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“Have we lived too fast?”

May 9, 2022

This is the question the physician S. Weir Mitchell fretted in his 1871 book “Wear and Tear, or Hints for the Overworked”

He glorified earlier settlers who “lived sturdily by their own hands,” and who didn’t have “the thousand intricate problems … which perplex those who struggle to-day in our teeming city hives.”

Mitchell and George Beard, a neurologist who coined the term neurasthenia in 1869, saw the disease as a direct consequence of modern life.

Neurasthenia took these age-old problems of happiness and comfort and medicalized them.

Then neurasthenia was a fashionable disease, and a lot of writers and artists embraced it with a passion.— National Geographic, 19 Aug. 2016.

Variously described as shattered nerves, nervous collapse, neurasthenia, or nervous breakdown, the illness was the focus of extensive medical discussion during the Victorian and Edwardian decades. Few doctors could decide whether the nervous breakdown was a physiological disorder, to be cured by medication, or a moral weakness for which the patient needed psychiatric care.

A Disorder of Qi: Breathing Exercise as a Cure for Neurasthenia in Japan, 1900–1945

Neurasthenia became a common disease and caused widespread concern in Japan at the turn of the twentieth century, whereas only a couple of decades earlier the term “nerve” had been unfamiliar, if not unknown, to many Japanese. By exploring the theories and practices of breathing exercise—one of the most popular treatments for neurasthenia at the time -people who practiced breathing exercises for their nervous ills perceived, conceived, and accordingly cared for their nerves.  Yu-Chuan Wu

Mirbeau’s novel offers trenchant satire that will endure.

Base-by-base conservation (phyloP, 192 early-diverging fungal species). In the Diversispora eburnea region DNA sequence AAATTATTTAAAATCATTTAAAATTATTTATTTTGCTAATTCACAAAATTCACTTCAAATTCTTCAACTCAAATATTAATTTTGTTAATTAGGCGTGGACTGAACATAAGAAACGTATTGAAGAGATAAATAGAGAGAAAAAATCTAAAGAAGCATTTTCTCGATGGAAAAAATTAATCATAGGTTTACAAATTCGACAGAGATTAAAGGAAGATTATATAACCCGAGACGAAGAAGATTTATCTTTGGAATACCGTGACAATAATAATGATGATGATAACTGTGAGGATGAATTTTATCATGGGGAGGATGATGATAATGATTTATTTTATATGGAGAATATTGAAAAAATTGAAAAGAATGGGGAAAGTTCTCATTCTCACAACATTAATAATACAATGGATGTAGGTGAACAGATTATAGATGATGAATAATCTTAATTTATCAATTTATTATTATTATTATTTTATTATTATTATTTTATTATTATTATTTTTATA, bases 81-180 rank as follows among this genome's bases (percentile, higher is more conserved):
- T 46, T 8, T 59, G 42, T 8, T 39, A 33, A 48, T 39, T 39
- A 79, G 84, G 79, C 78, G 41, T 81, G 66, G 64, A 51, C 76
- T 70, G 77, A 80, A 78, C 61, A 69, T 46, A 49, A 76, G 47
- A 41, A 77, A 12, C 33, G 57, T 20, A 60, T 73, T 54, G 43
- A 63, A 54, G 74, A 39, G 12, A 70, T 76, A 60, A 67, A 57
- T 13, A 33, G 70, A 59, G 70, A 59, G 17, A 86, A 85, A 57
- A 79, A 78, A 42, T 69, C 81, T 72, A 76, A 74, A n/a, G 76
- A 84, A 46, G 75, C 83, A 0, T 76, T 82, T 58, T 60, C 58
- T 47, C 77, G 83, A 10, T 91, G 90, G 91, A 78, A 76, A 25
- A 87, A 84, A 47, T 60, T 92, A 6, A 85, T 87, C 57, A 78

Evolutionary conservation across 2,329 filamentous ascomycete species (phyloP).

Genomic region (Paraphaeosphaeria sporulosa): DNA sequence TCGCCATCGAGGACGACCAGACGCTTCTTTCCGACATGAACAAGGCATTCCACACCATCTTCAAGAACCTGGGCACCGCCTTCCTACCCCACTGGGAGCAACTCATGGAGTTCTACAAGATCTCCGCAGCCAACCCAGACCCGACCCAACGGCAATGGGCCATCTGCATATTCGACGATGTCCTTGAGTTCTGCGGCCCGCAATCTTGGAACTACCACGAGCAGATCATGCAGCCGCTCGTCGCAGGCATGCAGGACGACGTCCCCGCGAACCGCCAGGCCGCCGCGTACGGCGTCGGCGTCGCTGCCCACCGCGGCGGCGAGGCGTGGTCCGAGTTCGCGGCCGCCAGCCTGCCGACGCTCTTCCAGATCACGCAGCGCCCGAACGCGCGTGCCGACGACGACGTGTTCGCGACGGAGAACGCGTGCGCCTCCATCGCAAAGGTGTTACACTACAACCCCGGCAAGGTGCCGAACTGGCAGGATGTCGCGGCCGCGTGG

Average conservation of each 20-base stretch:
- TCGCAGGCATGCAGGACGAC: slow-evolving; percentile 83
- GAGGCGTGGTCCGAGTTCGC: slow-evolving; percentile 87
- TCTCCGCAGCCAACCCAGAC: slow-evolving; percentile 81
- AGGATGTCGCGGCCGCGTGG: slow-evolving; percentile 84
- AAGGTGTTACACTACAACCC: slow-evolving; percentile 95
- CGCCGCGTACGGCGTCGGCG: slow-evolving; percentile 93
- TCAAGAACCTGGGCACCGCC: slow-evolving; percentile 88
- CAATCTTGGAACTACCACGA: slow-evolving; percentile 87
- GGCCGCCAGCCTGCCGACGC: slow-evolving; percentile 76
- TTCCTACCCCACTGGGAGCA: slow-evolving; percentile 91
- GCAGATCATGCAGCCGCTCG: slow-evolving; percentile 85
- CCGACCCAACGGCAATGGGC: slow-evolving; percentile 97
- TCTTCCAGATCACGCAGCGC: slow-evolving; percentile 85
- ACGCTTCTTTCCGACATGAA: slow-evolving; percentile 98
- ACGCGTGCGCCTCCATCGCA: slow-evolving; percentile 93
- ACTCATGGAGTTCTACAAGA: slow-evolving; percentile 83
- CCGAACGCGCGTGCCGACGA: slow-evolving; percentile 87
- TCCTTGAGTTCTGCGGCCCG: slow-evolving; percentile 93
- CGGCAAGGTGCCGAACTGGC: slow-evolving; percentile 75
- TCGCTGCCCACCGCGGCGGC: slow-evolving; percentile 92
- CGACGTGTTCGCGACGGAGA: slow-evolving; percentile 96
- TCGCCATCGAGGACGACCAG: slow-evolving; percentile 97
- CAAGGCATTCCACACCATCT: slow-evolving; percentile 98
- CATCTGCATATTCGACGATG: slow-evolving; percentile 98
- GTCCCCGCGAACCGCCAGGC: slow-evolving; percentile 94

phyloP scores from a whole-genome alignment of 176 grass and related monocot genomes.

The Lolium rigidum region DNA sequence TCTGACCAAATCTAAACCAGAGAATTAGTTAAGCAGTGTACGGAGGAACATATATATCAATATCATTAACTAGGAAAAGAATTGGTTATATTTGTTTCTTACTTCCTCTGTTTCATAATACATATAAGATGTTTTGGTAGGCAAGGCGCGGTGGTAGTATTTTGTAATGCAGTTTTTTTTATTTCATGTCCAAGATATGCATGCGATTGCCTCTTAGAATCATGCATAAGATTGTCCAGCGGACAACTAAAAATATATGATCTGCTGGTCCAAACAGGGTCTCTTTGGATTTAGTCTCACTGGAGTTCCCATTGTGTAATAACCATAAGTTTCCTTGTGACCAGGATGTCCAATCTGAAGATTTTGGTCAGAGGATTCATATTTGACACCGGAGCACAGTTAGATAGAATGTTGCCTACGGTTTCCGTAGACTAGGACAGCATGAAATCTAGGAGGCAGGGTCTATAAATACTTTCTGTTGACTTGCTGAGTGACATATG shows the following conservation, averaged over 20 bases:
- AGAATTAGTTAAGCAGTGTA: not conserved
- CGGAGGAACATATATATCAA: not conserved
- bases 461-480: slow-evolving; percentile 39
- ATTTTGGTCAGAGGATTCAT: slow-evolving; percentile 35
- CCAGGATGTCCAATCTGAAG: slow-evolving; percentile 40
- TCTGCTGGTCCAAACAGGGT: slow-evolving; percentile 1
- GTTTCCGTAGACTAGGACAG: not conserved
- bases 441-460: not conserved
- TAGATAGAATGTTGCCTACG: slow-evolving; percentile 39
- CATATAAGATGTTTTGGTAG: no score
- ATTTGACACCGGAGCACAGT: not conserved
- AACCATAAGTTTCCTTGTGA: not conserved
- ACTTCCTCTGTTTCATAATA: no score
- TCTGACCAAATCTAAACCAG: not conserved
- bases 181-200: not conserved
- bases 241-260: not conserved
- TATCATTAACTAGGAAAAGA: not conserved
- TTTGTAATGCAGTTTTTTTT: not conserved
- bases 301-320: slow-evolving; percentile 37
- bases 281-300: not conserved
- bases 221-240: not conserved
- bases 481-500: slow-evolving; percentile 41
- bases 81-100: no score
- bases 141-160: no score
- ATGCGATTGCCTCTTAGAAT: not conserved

Neurasthenic, written in 1901, receives a modern translation from Justin Vicari. Mirbeau wrote his acerbic satire of French hypocrisies on the heels of two other groundbreaking novels, The Torture Garden (1899) and Dairy of a Chambermaid (1900).

Vicari likens Mirbeau’s scorched earth satire to Aristophanes, Jonathan Swift, Louis-Ferdinand Céline, and William S. Burroughs. Those familiar with the “dark poetry” of Bill Hicks and the stand-up of George Carlin would appreciate the mean-spirited drubbing Mirbeau gives this Boschian tableau of human awfulness. Karl Wolff

Happy perusing this condition folk, also called ‘Americanitis‘: The Disease of Living Too Fast.

  1. I had not heard of this condition before. However, it makes a great deal of sense. The very thought that proper breath techniques can bring relief says something powerful…life is breath.
    Thank you!

    • Oh i just love how you conclude is just powerful Poet, thank you.
      Yes, the word sparked my interst when reading on another nerve topic, so I decided to explore the condition.
      Always a cherry on the cake when on comes across an author who wrote about it and analysing society using satire.
      Thank you for passing by.
      Happy Monday to you.

  2. Timothy Price permalink

    The world keeps getting faster and there are lots of shattered nerves these days.

    • Yes, you right, people are chasing and chasing, a dream, or their dreams and alot of times we spin out of control. It’s a global condition.

  3. I really didn’t know anything about it before your blog! Now life is faster so people are suffering from many diseases. Well shared 🙂

    • Thank you for reading. The word caught my attention and I was quite amazed to find that the conditiom it was/is explored neuroligical journals

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